There were dif­fer­ent schools of surf­ing and each had their he­roes. As surf­ing de­vel­oped, the com­mu­nity branched into dif­fer­ent styles and tech­niques. As a re­sult, there were huge ri­val­ries be­tween the lead­ers of those schools, whether they re­ally wanted to be the leader of that school of surf­ing or not, Midget was cer­tainly the leader of his own style and al­ways did things his own way. I think the pop­u­lar­ity was di­vided for a while there; di­vided be­tween your favourite surfers, and it still is to­day. With the judg­ing to­day, they’re the best judges and they’re not judg­ing to suit a cer­tain school of surf­ing or a cer­tain na­tion­al­ity but back in those days all of that was in play, or sus­pected to be in play. It was cer­tainly po­lit­i­cal at dif­fer­ent lev­els. To­day it’s more ac­cu­rate and con­ducted in a far more bal­anced and ob­jec­tive kind of way.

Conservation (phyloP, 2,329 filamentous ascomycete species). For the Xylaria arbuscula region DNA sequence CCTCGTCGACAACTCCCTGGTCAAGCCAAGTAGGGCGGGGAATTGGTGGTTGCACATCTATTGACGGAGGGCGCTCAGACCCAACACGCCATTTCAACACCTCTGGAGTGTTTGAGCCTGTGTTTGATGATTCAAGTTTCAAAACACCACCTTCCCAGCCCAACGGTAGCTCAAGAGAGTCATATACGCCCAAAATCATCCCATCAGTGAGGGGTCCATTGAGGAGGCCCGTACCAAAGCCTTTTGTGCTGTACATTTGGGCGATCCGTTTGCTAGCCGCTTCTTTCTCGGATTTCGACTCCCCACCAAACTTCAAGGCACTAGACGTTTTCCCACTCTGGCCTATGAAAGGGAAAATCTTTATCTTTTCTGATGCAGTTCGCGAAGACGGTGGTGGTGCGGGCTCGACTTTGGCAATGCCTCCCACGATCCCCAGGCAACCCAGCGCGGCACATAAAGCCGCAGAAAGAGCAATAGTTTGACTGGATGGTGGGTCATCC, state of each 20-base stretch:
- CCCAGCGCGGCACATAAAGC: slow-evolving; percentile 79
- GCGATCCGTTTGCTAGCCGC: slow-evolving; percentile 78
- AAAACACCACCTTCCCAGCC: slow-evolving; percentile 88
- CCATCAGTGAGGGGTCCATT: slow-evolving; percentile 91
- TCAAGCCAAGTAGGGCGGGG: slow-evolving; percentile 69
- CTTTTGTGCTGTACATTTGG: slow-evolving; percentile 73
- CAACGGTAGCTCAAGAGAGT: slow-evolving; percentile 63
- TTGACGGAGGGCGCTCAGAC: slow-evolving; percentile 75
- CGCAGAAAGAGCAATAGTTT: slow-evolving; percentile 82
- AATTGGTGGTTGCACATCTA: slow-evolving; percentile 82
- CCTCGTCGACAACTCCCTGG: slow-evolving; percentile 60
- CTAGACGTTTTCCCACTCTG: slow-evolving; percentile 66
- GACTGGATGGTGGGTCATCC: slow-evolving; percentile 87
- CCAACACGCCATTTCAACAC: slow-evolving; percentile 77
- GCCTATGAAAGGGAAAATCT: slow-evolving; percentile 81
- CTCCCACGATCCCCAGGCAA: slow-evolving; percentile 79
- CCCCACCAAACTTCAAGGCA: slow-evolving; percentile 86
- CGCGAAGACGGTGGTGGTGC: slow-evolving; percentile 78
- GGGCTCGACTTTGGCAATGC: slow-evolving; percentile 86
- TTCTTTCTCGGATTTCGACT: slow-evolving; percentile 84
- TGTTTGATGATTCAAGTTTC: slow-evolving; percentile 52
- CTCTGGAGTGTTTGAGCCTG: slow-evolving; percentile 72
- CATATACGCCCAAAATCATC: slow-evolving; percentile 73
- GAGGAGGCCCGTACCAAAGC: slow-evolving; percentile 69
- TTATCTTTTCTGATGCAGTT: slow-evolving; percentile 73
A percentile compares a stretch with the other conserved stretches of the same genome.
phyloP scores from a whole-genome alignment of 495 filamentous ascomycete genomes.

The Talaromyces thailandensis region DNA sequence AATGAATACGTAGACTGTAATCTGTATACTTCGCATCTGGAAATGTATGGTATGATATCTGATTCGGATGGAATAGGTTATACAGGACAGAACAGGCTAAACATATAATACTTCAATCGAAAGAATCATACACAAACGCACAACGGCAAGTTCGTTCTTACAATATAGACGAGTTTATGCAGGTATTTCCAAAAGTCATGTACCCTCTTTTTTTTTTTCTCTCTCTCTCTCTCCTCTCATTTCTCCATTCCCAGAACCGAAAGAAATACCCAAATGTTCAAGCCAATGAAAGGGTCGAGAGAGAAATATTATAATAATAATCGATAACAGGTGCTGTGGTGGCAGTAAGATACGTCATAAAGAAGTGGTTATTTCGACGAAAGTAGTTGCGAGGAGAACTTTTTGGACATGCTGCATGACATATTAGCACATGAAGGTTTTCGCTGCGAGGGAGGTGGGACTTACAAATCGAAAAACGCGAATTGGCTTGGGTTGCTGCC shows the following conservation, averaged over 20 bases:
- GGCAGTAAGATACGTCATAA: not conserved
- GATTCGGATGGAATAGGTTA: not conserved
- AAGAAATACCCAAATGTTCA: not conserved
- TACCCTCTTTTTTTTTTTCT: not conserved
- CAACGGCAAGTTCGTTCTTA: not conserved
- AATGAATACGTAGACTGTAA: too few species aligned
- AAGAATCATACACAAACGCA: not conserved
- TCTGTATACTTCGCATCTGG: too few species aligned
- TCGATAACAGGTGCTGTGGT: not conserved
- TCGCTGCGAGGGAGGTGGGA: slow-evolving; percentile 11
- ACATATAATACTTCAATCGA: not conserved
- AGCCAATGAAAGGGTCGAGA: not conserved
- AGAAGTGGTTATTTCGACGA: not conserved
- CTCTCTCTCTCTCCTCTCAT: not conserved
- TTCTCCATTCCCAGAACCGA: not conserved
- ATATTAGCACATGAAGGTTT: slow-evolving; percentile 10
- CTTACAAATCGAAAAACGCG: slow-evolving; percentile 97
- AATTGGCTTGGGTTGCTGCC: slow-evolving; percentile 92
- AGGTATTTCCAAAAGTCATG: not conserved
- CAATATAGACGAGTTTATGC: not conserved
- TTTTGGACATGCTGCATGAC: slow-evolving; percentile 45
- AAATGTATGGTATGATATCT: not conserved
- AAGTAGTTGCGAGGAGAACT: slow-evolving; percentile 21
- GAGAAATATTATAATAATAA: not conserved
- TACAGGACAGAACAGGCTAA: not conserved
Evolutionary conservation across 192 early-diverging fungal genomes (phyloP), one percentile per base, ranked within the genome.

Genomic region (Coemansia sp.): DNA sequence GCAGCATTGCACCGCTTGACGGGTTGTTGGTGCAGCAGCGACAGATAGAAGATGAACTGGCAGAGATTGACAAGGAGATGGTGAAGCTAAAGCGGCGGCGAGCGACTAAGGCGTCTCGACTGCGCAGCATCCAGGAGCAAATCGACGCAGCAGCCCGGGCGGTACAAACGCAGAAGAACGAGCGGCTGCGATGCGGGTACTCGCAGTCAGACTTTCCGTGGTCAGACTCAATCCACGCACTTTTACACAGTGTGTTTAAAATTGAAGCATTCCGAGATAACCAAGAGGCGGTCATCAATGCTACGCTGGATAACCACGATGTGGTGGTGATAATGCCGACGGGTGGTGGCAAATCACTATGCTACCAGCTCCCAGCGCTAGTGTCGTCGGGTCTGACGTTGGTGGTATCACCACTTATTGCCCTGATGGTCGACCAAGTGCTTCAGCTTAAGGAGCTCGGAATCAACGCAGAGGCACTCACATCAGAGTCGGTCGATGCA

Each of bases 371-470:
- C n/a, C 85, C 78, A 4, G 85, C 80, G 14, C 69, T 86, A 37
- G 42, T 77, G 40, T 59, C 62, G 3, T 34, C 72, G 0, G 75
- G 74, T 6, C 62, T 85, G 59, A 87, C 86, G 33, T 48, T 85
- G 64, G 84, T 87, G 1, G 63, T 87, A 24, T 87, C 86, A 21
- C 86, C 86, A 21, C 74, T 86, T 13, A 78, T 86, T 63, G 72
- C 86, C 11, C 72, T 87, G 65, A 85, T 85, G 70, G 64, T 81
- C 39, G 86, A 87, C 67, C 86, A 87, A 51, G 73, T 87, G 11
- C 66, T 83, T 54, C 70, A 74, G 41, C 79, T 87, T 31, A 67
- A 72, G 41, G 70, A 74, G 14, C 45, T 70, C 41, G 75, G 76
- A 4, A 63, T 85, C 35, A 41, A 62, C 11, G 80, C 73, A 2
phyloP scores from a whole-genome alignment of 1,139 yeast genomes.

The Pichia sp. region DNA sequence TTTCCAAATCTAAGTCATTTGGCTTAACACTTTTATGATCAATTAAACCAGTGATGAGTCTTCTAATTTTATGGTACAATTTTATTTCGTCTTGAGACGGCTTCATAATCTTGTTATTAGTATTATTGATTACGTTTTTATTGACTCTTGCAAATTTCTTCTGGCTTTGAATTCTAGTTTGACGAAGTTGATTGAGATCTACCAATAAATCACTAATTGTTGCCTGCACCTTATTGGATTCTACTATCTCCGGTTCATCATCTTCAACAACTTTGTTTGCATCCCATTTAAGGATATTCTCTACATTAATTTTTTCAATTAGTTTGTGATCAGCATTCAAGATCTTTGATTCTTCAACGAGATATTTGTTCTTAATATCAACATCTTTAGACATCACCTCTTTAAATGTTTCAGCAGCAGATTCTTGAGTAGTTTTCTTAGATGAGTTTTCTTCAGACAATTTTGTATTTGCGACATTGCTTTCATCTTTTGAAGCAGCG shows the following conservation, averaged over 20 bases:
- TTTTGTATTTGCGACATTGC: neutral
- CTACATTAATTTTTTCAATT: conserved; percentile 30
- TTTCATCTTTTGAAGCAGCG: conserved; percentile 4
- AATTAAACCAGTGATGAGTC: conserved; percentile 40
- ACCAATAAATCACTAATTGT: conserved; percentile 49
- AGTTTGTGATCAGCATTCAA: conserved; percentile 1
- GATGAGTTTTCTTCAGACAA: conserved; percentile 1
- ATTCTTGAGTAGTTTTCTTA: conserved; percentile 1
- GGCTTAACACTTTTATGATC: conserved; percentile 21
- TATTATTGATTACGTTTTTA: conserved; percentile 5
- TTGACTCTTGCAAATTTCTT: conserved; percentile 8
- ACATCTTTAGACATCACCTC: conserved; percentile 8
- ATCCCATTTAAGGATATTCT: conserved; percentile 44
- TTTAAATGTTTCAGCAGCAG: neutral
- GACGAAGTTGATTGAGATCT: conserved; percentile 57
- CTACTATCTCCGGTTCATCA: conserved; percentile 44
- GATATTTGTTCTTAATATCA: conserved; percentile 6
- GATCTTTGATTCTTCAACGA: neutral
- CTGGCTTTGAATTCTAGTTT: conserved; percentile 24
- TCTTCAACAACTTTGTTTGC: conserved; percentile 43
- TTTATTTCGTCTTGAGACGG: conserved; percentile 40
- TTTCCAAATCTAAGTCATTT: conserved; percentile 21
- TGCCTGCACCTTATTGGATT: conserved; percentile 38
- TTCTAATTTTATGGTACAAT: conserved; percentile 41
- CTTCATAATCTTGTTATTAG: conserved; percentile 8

Midget was com­plex, a very com­plex per­son with many di­men­sions to his per­son­al­ity. He al­ways con­ducted him­self with style, with a lit­tle bit of the Aussie lar­rikin in there too. He did have that Aussie hu­mour and once you un­der­stood his take on it, he was a lot of fun to be around, but a lot of peo­ple would mis­un­der­stand him, or not get it. He was a true gen­tle­man. He would share and of­fer that you pad­dle for waves. He also had a great un­der­stand­ing of the ocean, and a re­mark­able eye for a wave, a qual­ity which I’ve only seen since from Tom Cur­ren and Michael Ho. Whether it was Bali on a reef­break, Syd­ney beach­breaks, Hawaii or any sort of wave any­where. He had a great sense for the ocean, and not nec­es­sar­ily text­book. He had his own ver­sion of that. If you were surf­ing with him, and the known in­tel­li­gence was you surf this break on low tide. Midget would of­ten come up with a vari­a­tion like “Oh let’s not go out on ex­actly lowtide, be­cause I no­ticed yes­ter­day that some­thing a lit­tle bit dif­fer­ent was hap­pen­ing. I’m sens­ing that the swell is a lit­tle bit dif­fer­ent to­day.” Nine times out of 10 he’d pick the eyes out of it and they would be the best waves of the day; it was both in­tu­itive and learned prac­tice knowl­edge. Typ­i­cal of Midget, there might have been a cou­ple of other di­men­sions there that I can’t iden­tify, but he had ’em.